## Misunderstanding of Eq. 4 in Singer’s (1998) SAS PROC MIXED paper

Singer (1998, p. 327, Eq. 4) gave a big covariance matrix as the following --

...if we combine the variance components for the two random effects together into a single matrix, we would find a highly structured block diagonal matrix. For example, if there were three students in each class, we would have:

If the number of students per class varied, the size of each of these submatrices would also vary, although they would still have this common structure. The variance in MATHACH for any given student is assumed to be $\tau_{00}+\sigma^{2}$ ...

Quiz:

1. Sampling K repetitions with replacement, $Y_{k}$ denotes MATHACH of the k-th random student within a given class, say, the first class. What is the population variance of the Y series? A: $\sigma^{2}$, B: $\tau_{00}+\sigma^{2}$.

2. Sampling $2\times K$ repetitions with replacement, $\left(Y_{1st,k},Y_{2nd,k}\right)$ denotes MATHACH(s) of the k-th pair of random students within a given class, say, the first class. Sometime the 2nd sampled student is just the 1st one by chance. What is the population covariance of the $Y_{1st}$ and $Y_{2nd}$ series? A: 0, B: $\tau_{00}$.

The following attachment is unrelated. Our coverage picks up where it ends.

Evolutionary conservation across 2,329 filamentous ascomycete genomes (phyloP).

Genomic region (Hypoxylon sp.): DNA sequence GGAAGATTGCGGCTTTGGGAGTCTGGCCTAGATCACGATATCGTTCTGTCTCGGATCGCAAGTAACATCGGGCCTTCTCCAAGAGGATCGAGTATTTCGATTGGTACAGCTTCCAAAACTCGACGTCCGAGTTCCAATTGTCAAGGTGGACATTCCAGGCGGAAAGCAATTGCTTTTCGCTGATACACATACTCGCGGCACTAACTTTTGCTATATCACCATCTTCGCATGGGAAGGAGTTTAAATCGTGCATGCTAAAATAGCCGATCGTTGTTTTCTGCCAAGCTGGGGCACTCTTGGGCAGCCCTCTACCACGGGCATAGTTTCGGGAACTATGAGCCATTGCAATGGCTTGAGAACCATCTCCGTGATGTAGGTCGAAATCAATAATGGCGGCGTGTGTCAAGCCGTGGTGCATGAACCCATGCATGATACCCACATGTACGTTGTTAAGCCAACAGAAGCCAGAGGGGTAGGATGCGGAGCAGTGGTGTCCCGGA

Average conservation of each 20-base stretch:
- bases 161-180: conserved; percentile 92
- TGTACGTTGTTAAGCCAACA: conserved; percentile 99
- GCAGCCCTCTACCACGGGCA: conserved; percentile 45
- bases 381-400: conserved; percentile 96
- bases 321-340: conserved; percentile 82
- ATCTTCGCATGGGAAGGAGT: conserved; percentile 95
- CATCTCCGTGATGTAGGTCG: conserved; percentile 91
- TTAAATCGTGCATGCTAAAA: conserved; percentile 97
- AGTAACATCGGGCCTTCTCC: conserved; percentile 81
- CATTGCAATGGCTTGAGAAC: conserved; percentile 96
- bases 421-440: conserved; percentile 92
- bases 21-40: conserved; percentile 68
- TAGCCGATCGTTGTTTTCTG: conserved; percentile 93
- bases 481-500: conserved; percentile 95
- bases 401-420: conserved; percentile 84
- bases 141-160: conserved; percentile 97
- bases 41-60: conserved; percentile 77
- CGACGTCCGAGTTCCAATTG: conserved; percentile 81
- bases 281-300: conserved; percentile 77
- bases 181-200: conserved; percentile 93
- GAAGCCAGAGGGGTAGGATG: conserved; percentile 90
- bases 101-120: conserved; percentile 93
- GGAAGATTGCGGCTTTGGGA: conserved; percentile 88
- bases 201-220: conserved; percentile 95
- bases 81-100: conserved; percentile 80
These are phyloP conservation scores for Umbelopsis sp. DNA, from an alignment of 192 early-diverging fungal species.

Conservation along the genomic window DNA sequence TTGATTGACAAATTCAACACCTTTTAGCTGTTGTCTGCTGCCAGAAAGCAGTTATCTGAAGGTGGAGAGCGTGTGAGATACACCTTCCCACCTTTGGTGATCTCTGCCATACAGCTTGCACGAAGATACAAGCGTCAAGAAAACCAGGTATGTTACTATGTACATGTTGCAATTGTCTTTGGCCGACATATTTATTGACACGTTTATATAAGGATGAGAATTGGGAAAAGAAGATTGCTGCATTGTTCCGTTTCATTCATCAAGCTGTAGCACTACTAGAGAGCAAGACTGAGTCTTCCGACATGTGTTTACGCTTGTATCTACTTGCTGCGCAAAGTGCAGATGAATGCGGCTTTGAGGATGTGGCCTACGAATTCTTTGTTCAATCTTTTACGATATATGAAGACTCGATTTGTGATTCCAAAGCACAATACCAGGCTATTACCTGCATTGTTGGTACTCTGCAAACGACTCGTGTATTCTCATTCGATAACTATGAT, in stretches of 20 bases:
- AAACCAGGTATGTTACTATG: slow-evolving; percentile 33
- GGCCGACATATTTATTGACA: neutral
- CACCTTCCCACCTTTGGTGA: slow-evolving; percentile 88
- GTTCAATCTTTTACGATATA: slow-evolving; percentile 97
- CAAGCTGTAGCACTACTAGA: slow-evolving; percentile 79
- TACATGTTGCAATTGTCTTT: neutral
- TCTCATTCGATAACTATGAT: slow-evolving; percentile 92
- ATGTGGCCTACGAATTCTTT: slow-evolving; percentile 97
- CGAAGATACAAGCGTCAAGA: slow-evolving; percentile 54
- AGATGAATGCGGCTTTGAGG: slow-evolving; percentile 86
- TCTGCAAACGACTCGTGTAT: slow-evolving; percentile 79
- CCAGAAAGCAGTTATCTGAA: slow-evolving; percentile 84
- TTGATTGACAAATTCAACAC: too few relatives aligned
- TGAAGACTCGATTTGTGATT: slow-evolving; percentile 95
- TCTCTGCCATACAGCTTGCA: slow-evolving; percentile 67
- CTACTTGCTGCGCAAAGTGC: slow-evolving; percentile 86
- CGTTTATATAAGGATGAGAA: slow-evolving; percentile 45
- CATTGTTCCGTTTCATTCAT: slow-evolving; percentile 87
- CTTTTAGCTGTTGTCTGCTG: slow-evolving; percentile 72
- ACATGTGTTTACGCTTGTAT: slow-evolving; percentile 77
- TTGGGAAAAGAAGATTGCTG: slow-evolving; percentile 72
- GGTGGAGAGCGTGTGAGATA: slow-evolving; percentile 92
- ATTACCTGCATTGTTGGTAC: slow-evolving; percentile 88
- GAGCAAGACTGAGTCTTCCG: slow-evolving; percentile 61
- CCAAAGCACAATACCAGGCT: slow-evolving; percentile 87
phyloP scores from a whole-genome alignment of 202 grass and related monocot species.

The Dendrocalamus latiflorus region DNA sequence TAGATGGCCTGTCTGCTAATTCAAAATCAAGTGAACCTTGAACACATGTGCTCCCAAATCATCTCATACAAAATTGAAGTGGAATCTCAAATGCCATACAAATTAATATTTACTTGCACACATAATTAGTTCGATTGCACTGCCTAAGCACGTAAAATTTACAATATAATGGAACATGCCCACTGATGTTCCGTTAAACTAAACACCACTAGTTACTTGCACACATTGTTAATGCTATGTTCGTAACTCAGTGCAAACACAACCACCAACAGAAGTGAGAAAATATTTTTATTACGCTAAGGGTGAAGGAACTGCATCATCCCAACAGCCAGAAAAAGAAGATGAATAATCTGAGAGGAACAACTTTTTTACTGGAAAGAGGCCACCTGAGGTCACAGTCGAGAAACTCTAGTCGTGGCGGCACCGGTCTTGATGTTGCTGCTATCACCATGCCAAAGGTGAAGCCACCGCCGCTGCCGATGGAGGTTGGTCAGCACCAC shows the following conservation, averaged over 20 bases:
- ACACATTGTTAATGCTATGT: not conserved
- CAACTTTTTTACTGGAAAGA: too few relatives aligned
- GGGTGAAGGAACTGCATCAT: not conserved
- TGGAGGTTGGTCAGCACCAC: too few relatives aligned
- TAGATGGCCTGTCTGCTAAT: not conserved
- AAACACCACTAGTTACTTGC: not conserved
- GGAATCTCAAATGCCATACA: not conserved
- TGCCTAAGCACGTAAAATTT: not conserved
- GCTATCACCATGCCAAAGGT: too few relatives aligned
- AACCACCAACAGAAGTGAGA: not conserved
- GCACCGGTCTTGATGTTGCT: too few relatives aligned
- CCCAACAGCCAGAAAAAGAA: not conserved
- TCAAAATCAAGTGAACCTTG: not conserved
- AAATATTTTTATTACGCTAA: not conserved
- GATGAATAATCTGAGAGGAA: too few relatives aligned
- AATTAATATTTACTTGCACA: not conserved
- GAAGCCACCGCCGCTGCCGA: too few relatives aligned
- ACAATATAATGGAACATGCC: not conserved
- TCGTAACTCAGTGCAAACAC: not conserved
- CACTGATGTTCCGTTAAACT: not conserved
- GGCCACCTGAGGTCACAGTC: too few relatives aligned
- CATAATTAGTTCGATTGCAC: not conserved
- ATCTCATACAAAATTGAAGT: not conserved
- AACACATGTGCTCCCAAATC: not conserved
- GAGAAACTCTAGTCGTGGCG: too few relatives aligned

3. Sampling K repetitions with replacement, $Y_{k}$ denotes MATHACH of the k-th random student within one randomly sampled class for each repetition. What is the population variance of the Y series? A: $\sigma^{2}$, B: $\tau_{00}+\sigma^{2}$.

4. Sampling $2\times K$ repetitions with replacement, $\left(Y_{1st,k},Y_{2nd,k}\right)$ denotes MATHACH(s) of the k-th pair of random students within one random class sampled for each pair of students. Sometime the 2nd sampled student is just the 1st one by chance. What is the population covariance of the $Y_{1st}$ and $Y_{2nd}$ series? A: 0, B: $\tau_{00}$.

Correct answers: A A B B.

Your plausible incorrect answers for Quiz 1 and 2 just tell how the matrix caused my misunderstanding when I read the paper the first time. It is difficult to give names for the randomly sampled classes, and the matrix columns and rows.

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Singer, J. D. (1998). Using SAS PROC MIXED to fit multilevel models, hierarchical models, and individual growth models. Journal of Educational and Behavioral Statistics. 24. 323-355.